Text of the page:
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AT&T’s unlimited data plans will soon be extinct, thanks to some major changes announced this morning. The carrier is introducing tiered data plans instead of the previous all-you-can-eat offering, and also finally revealed its plans for iPhone tethering.
As of June 7, AT&T will offer two data plans to new customers, DataPlus — a $15-a-month plan that offers 200MB of data — and DataPro — a $25-a-month plan that provides 2GB of data. DataPlus users that go over their monthly data allotment will pay $15 for another 200MB of data, and DataPro users will pay $10 for another 1GB of data. AT&T will let users jump between the plans seamlessly. The 2GB DataPro plan will also replace the iPad’s current $30-a-month unlimited plan.
The carrier based its new data plans upon average customer data usage. According to AT&T, 65 percent of its smartphone customers use less than 200MB of data monthly, and 98 percent use less than 2GB of data. Of course, those numbers include all of AT&T’s smartphones — it would have been interesting to see just how different the numbers were for iPhone customers specifically.
Existing AT&T customers will be able to keep their unlimited data plans if they wish. According to the company’s official Facebook page, customers will also be able to keep grandfathered unlimited plans even after they upgrade phones.
Unfortunately, if you want to keep your unlimited data plan, you won’t be able to sign up for tethering — a feature that lets you use your phone as a wireless modem to connect other devices. Tethering will be a $20-a-month additional fee for customers on the DataPro plan, and it won’t be available for the iPhone until iPhone OS4 operating system hits this summer. The tethering fee merely grants you the privilege to use the feature, so your tethered devices will still be using the same 2GB pool of data as your phone.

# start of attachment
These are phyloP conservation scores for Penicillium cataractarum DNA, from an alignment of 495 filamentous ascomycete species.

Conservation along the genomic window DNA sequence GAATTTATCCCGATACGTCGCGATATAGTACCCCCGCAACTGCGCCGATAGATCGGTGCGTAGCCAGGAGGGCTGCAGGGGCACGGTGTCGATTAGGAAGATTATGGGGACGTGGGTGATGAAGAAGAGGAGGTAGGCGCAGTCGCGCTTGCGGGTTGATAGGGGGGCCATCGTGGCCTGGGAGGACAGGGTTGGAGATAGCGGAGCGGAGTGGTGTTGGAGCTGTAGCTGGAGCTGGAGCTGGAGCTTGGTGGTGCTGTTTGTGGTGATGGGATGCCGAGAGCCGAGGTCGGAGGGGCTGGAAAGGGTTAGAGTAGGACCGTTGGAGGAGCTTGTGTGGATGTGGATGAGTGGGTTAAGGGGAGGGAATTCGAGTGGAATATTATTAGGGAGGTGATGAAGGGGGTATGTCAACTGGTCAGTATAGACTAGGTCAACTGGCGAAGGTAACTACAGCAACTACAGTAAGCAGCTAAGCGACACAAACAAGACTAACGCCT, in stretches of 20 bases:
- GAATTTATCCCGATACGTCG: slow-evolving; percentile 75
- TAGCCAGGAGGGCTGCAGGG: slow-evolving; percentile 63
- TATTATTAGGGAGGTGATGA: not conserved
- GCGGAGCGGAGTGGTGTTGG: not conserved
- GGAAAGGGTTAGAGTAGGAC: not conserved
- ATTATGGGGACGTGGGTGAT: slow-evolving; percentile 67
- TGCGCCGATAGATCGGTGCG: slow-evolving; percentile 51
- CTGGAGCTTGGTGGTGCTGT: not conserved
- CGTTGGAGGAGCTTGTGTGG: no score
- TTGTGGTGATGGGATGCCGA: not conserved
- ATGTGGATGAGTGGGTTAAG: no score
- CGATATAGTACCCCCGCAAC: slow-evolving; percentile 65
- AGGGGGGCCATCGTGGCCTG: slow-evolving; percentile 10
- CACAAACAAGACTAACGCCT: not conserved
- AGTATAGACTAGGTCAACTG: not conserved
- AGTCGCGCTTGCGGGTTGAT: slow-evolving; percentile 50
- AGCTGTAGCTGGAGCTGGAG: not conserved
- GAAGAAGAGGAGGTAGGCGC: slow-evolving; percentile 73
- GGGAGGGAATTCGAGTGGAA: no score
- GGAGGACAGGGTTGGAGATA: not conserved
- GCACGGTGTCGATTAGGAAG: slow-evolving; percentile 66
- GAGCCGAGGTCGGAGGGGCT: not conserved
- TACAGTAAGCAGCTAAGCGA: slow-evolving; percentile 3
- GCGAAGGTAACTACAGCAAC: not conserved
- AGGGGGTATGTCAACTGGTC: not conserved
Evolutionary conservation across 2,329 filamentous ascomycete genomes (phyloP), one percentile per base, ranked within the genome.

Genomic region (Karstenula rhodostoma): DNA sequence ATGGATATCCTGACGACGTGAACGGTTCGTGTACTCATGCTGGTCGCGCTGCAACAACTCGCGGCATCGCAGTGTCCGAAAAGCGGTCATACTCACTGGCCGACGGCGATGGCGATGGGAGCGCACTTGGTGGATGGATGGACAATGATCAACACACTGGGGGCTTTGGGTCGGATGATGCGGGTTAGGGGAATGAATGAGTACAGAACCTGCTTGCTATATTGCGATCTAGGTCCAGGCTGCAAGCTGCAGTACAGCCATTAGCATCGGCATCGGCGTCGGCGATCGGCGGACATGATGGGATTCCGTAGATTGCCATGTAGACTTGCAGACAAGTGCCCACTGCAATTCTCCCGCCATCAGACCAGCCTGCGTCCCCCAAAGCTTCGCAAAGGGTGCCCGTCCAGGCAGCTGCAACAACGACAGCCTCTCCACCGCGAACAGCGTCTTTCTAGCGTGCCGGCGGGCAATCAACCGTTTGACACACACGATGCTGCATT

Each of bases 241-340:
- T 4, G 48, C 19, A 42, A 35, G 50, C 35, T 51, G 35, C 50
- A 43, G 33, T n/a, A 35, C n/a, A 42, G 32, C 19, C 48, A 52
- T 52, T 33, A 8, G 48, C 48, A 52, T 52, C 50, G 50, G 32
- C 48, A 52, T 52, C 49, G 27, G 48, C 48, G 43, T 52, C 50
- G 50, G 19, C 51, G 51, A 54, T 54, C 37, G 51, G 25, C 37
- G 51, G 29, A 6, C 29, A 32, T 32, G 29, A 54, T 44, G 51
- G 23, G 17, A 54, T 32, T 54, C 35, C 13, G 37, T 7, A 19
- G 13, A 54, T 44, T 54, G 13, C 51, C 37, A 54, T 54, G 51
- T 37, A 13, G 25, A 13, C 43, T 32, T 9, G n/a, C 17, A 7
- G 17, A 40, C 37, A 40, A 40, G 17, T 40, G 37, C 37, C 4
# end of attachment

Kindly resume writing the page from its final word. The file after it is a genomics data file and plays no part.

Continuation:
This may be a good deal for users new to tethering, but for heavy users it’s actually more expensive than the company’s DataConnect laptop plan, which offers 5GB of data for $60, instead of $75. AT&T’s DataConnect plans won’t be affected by these latest changes, so they will still be an option for hardcore users.
For most AT&T customers, this new data plan structure will likely save them some money. For heavy users, it’s another story, and will likely push them to other carriers. (Somehow, I think that’s what AT&T actually wants.) The carrier will send text messages to users when they hit 65 percent, 90 percent, and 100 percent of their data — so there’s little chance of charges sneaking up on them. Customers will also be able to check on their data usage via the free AT&T myWireless application, by calling *DATA# on their phone to receive a text message with their stats, or via the AT&T website.
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